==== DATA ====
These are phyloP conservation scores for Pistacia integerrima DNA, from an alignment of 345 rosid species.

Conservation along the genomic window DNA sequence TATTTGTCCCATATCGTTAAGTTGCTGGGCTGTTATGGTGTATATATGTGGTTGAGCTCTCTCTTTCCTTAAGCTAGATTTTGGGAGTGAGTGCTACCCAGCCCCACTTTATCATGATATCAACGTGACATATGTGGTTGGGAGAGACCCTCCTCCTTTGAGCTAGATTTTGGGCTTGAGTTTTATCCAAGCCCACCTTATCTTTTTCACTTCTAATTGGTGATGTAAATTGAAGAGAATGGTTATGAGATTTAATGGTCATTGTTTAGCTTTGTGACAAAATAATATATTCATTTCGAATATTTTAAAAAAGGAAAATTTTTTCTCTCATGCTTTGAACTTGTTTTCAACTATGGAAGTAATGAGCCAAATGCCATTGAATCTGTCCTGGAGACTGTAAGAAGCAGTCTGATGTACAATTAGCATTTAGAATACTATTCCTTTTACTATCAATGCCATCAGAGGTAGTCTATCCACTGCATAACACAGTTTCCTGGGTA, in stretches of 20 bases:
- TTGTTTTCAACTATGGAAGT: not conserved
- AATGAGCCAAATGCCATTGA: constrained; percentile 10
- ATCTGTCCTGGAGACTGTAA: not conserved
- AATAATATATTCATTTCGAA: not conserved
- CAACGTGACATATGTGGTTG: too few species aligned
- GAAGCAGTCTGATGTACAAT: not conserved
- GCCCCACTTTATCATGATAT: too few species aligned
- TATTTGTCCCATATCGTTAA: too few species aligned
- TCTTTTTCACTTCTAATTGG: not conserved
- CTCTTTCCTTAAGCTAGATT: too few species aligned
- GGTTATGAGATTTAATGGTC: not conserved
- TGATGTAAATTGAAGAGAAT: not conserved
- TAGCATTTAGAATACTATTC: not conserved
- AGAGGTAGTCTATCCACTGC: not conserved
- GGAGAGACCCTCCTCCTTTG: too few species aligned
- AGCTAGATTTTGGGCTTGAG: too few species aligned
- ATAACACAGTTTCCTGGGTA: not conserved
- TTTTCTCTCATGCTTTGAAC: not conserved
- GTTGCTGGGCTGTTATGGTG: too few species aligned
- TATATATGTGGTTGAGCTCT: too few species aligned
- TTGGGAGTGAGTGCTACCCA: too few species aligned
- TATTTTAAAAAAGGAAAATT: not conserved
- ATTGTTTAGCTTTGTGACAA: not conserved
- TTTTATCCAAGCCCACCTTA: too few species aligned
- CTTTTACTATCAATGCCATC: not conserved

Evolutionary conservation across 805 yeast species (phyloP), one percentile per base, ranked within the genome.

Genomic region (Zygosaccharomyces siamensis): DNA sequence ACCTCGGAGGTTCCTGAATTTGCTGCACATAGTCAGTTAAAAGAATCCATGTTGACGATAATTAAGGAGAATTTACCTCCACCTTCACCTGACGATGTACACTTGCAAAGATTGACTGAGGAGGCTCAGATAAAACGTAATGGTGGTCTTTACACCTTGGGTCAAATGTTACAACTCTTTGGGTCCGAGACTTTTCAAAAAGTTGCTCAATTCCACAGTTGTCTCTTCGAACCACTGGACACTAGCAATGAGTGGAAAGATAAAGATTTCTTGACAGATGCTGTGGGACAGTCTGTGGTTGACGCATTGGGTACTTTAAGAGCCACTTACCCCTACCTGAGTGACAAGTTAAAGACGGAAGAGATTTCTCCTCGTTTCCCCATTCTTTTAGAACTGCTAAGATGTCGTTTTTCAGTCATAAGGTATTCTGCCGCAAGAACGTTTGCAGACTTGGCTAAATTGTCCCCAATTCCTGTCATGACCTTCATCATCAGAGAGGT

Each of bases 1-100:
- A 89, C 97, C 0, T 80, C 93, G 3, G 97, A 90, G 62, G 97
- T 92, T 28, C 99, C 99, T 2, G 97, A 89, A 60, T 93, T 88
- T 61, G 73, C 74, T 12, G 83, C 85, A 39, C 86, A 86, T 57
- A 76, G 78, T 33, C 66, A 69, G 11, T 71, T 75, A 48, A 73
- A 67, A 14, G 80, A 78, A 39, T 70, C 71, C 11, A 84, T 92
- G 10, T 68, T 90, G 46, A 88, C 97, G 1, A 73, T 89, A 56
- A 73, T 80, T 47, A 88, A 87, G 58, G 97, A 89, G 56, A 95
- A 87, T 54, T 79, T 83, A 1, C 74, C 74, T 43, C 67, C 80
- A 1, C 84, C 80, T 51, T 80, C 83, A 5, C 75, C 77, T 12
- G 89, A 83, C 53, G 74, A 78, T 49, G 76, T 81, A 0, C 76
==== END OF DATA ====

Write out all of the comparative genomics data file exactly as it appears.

These are phyloP conservation scores for Pistacia integerrima DNA, from an alignment of 345 rosid species.

Conservation along the genomic window DNA sequence TATTTGTCCCATATCGTTAAGTTGCTGGGCTGTTATGGTGTATATATGTGGTTGAGCTCTCTCTTTCCTTAAGCTAGATTTTGGGAGTGAGTGCTACCCAGCCCCACTTTATCATGATATCAACGTGACATATGTGGTTGGGAGAGACCCTCCTCCTTTGAGCTAGATTTTGGGCTTGAGTTTTATCCAAGCCCACCTTATCTTTTTCACTTCTAATTGGTGATGTAAATTGAAGAGAATGGTTATGAGATTTAATGGTCATTGTTTAGCTTTGTGACAAAATAATATATTCATTTCGAATATTTTAAAAAAGGAAAATTTTTTCTCTCATGCTTTGAACTTGTTTTCAACTATGGAAGTAATGAGCCAAATGCCATTGAATCTGTCCTGGAGACTGTAAGAAGCAGTCTGATGTACAATTAGCATTTAGAATACTATTCCTTTTACTATCAATGCCATCAGAGGTAGTCTATCCACTGCATAACACAGTTTCCTGGGTA, in stretches of 20 bases:
- TTGTTTTCAACTATGGAAGT: not conserved
- AATGAGCCAAATGCCATTGA: constrained; percentile 10
- ATCTGTCCTGGAGACTGTAA: not conserved
- AATAATATATTCATTTCGAA: not conserved
- CAACGTGACATATGTGGTTG: too few species aligned
- GAAGCAGTCTGATGTACAAT: not conserved
- GCCCCACTTTATCATGATAT: too few species aligned
- TATTTGTCCCATATCGTTAA: too few species aligned
- TCTTTTTCACTTCTAATTGG: not conserved
- CTCTTTCCTTAAGCTAGATT: too few species aligned
- GGTTATGAGATTTAATGGTC: not conserved
- TGATGTAAATTGAAGAGAAT: not conserved
- TAGCATTTAGAATACTATTC: not conserved
- AGAGGTAGTCTATCCACTGC: not conserved
- GGAGAGACCCTCCTCCTTTG: too few species aligned
- AGCTAGATTTTGGGCTTGAG: too few species aligned
- ATAACACAGTTTCCTGGGTA: not conserved
- TTTTCTCTCATGCTTTGAAC: not conserved
- GTTGCTGGGCTGTTATGGTG: too few species aligned
- TATATATGTGGTTGAGCTCT: too few species aligned
- TTGGGAGTGAGTGCTACCCA: too few species aligned
- TATTTTAAAAAAGGAAAATT: not conserved
- ATTGTTTAGCTTTGTGACAA: not conserved
- TTTTATCCAAGCCCACCTTA: too few species aligned
- CTTTTACTATCAATGCCATC: not conserved

Evolutionary conservation across 805 yeast species (phyloP), one percentile per base, ranked within the genome.

Genomic region (Zygosaccharomyces siamensis): DNA sequence ACCTCGGAGGTTCCTGAATTTGCTGCACATAGTCAGTTAAAAGAATCCATGTTGACGATAATTAAGGAGAATTTACCTCCACCTTCACCTGACGATGTACACTTGCAAAGATTGACTGAGGAGGCTCAGATAAAACGTAATGGTGGTCTTTACACCTTGGGTCAAATGTTACAACTCTTTGGGTCCGAGACTTTTCAAAAAGTTGCTCAATTCCACAGTTGTCTCTTCGAACCACTGGACACTAGCAATGAGTGGAAAGATAAAGATTTCTTGACAGATGCTGTGGGACAGTCTGTGGTTGACGCATTGGGTACTTTAAGAGCCACTTACCCCTACCTGAGTGACAAGTTAAAGACGGAAGAGATTTCTCCTCGTTTCCCCATTCTTTTAGAACTGCTAAGATGTCGTTTTTCAGTCATAAGGTATTCTGCCGCAAGAACGTTTGCAGACTTGGCTAAATTGTCCCCAATTCCTGTCATGACCTTCATCATCAGAGAGGT

Each of bases 1-100:
- A 89, C 97, C 0, T 80, C 93, G 3, G 97, A 90, G 62, G 97
- T 92, T 28, C 99, C 99, T 2, G 97, A 89, A 60, T 93, T 88
- T 61, G 73, C 74, T 12, G 83, C 85, A 39, C 86, A 86, T 57
- A 76, G 78, T 33, C 66, A 69, G 11, T 71, T 75, A 48, A 73
- A 67, A 14, G 80, A 78, A 39, T 70, C 71, C 11, A 84, T 92
- G 10, T 68, T 90, G 46, A 88, C 97, G 1, A 73, T 89, A 56
- A 73, T 80, T 47, A 88, A 87, G 58, G 97, A 89, G 56, A 95
- A 87, T 54, T 79, T 83, A 1, C 74, C 74, T 43, C 67, C 80
- A 1, C 84, C 80, T 51, T 80, C 83, A 5, C 75, C 77, T 12
- G 89, A 83, C 53, G 74, A 78, T 49, G 76, T 81, A 0, C 76